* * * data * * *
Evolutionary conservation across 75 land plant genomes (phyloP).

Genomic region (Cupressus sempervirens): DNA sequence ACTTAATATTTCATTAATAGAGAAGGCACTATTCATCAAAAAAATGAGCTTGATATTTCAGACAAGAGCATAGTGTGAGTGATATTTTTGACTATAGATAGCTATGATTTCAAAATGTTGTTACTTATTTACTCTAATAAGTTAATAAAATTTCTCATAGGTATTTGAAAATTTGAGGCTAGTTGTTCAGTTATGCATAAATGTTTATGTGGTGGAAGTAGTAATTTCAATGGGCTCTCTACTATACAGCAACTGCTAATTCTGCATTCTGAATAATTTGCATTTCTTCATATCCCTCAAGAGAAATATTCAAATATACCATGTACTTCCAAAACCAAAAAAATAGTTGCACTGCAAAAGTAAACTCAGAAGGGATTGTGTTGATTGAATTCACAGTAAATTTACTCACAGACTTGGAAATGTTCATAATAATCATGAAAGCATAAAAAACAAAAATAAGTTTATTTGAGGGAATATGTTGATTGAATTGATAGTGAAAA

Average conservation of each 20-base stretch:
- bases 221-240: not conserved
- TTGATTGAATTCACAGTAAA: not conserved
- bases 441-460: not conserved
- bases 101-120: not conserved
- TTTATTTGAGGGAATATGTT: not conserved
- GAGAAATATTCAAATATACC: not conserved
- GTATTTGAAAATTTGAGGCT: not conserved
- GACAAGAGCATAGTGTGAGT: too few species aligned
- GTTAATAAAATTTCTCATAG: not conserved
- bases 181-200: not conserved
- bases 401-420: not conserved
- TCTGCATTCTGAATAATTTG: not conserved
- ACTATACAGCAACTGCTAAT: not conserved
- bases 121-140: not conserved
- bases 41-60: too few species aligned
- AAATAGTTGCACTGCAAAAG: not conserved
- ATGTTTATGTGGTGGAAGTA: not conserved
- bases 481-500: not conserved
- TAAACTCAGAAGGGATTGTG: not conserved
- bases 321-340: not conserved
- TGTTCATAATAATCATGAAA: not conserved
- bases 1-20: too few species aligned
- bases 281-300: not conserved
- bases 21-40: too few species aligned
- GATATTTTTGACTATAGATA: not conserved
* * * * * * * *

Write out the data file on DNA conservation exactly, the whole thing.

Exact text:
Evolutionary conservation across 75 land plant genomes (phyloP).

Genomic region (Cupressus sempervirens): DNA sequence ACTTAATATTTCATTAATAGAGAAGGCACTATTCATCAAAAAAATGAGCTTGATATTTCAGACAAGAGCATAGTGTGAGTGATATTTTTGACTATAGATAGCTATGATTTCAAAATGTTGTTACTTATTTACTCTAATAAGTTAATAAAATTTCTCATAGGTATTTGAAAATTTGAGGCTAGTTGTTCAGTTATGCATAAATGTTTATGTGGTGGAAGTAGTAATTTCAATGGGCTCTCTACTATACAGCAACTGCTAATTCTGCATTCTGAATAATTTGCATTTCTTCATATCCCTCAAGAGAAATATTCAAATATACCATGTACTTCCAAAACCAAAAAAATAGTTGCACTGCAAAAGTAAACTCAGAAGGGATTGTGTTGATTGAATTCACAGTAAATTTACTCACAGACTTGGAAATGTTCATAATAATCATGAAAGCATAAAAAACAAAAATAAGTTTATTTGAGGGAATATGTTGATTGAATTGATAGTGAAAA

Average conservation of each 20-base stretch:
- bases 221-240: not conserved
- TTGATTGAATTCACAGTAAA: not conserved
- bases 441-460: not conserved
- bases 101-120: not conserved
- TTTATTTGAGGGAATATGTT: not conserved
- GAGAAATATTCAAATATACC: not conserved
- GTATTTGAAAATTTGAGGCT: not conserved
- GACAAGAGCATAGTGTGAGT: too few species aligned
- GTTAATAAAATTTCTCATAG: not conserved
- bases 181-200: not conserved
- bases 401-420: not conserved
- TCTGCATTCTGAATAATTTG: not conserved
- ACTATACAGCAACTGCTAAT: not conserved
- bases 121-140: not conserved
- bases 41-60: too few species aligned
- AAATAGTTGCACTGCAAAAG: not conserved
- ATGTTTATGTGGTGGAAGTA: not conserved
- bases 481-500: not conserved
- TAAACTCAGAAGGGATTGTG: not conserved
- bases 321-340: not conserved
- TGTTCATAATAATCATGAAA: not conserved
- bases 1-20: too few species aligned
- bases 281-300: not conserved
- bases 21-40: too few species aligned
- GATATTTTTGACTATAGATA: not conserved